I'm struggling to make sense of the Hodge star as a global canonical object. Here are my struggles so far and some questions:

Let $M$ be a finitely generated projective $R$-module (hence locally free and finitely presented). Suppose the $M$ is of rank $n$ and is equipped with a nondegenerate symmetric bilinear form $g(-,-): M \times M \to R$. We first extend the bilinear form to the exterior powers of $M$.

Let $\bigwedge^k m_{j}$,$\bigwedge^k l_{j} \in \bigwedge^k M$ be given. There's a corresponding "orthogonal projection" map $T_{m,l}: span\{m_j\} \to span\{l_j\}$ defined by:

$$T_{m,l} : m \mapsto \sum_{j} g(m,l_j)l_j$$

So we obtain a map $T_{m,l} \in Hom(span^k_{j=1}\{m_j\},span^k_{i=1}\{l_i\})$. Denote the induced map on the top exterior powers by $det(T_{m,l})\in$ $Hom(\bigwedge^k span\{m_j\},\bigwedge^k span\{l_i\})$. By local freenes $det(T_{m,l})$ is locally just multiplication by the determinant of the local transformation.

Define the extended inner product: $<\bigwedge^k m_{j}$,$\bigwedge^k l_{j}> := det(T_{m,l})$. Symmetry and nondegeneracy are inherited from $g(-,-)$. Extend to non simple elements by linearity.

This was the construction I arrived at when trying to find a cannonincal geometric definition for the extension of an inner product to exterior powers of a vector bundle. My problem now is that by this definition the extended bilinear form is only locally a bilinear form. differential-geometrically there's no real problem because things only need to make sense locally but **what's really happening here?**

1) Can the above construction be tweaked to get an honest bilinear form on $\bigwedge^k M$?

Assuming such a tweak is possible we'll now proceed to construct an unoriented analogue of the Hodge star out of the following maps:

$$\phi:\bigwedge^k M \to ( \bigwedge^{n-k}M \to\bigwedge^n M), u \mapsto u \wedge (-)$$

$$\psi:\bigwedge^{n-k} M \otimes\bigwedge^n M\to ( \bigwedge^{n-k}M \to\bigwedge^n M), u\otimes\omega \to <-,u>\otimes \omega$$

Define the "pre-Hodge" operator $\rho := \psi^{-1} \circ \phi : \bigwedge^k M \to \bigwedge^{n-k} M \otimes \bigwedge^n M$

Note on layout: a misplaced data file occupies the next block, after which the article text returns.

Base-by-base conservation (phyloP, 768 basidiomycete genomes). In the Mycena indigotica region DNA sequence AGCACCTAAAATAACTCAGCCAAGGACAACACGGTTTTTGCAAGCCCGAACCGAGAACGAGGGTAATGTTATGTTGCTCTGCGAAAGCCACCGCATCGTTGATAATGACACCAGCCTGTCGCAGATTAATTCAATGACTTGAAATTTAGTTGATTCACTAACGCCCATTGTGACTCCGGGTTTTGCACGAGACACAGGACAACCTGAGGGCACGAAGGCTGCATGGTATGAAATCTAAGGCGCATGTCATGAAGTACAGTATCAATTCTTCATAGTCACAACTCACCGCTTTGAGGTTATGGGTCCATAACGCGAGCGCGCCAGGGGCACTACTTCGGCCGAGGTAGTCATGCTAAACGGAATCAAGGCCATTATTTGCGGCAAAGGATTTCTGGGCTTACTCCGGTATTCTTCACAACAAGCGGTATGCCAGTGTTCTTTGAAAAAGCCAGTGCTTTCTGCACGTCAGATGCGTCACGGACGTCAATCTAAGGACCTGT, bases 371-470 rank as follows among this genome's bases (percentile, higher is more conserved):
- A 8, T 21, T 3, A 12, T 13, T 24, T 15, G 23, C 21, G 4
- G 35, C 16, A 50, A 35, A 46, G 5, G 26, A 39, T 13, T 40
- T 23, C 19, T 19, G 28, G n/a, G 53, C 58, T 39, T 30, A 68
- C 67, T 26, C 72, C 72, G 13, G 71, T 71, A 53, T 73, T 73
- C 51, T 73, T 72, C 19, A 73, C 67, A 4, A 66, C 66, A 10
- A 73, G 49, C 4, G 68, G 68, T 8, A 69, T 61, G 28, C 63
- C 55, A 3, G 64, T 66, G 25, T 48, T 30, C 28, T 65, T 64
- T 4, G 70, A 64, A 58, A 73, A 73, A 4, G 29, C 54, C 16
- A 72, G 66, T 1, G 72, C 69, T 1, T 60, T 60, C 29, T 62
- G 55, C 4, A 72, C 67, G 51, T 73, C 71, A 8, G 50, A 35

Evaluating at an element $\bigwedge_{J} m_j \in \bigwedge^k M$ we get:

$$\rho(\bigwedge_{J} m_j)= \psi^{-1} \circ \phi (\bigwedge_{J} m_j) = \psi^{-1}(\sum_{|I|=n-k} ((\bigwedge_{J} m_j)\wedge (\bigwedge_{I} l_i)) \otimes (\bigwedge_{I} l_i)^*) = \sum_{|I|=n-k} ((\bigwedge_{J} m_j)\wedge (\bigwedge_{I} l_i)) \otimes (\bigwedge_{I} l_i)$$

The summing part is the problem here. It has to be some sum over all $(n-k)-$ collections with signs attached to them but i'm not sure how it should be done...

How does the map $\rho$ act on simple elements?

To apply the above construction to $\bigwedge^k M^*$ there has to be some duality pairing between them. Assume the pariring is as in the following question by Qiaochu Yuan:

$$(m_1 \wedge ... \wedge m_k) \otimes (\theta_1 \wedge ... \wedge \theta_k) \to \frac{1}{k!} \sum_{\sigma \in S_k} \text{sgn}(\sigma) \prod_{i=1}^k \theta_i(m_{\sigma(i)}).$$

Now we have two choices for extension to $\bigwedge^k M^*$. We can extend to $M^*$ by the canonincal evaluation pairing and then extend to $\bigwedge^k M^*$ by the above. Or we could first extend to $\bigwedge^k M$ and then extend to $\bigwedge^k M^*$ by the above pairing.

3. Do these extensions agree? If not can it be fixed?

Finally Supposing $\bigwedge^n M \cong R$. By choosing an orientation we get a trivilization of $\bigwedge^n M$ and composing with $\rho$ gives a map $\bigwedge^k M \to \bigwedge^{n-k} M$ and by the previous paragraph we get a certain "Hodge star" $\star: \bigwedge^k M^* \to \bigwedge^{n-k} M^*$

4. Does the above map $\star$ coincide with the Hodge star?

And finally:

5. Does it have to be so complicated? Or is there a simple construction i'm unaware of?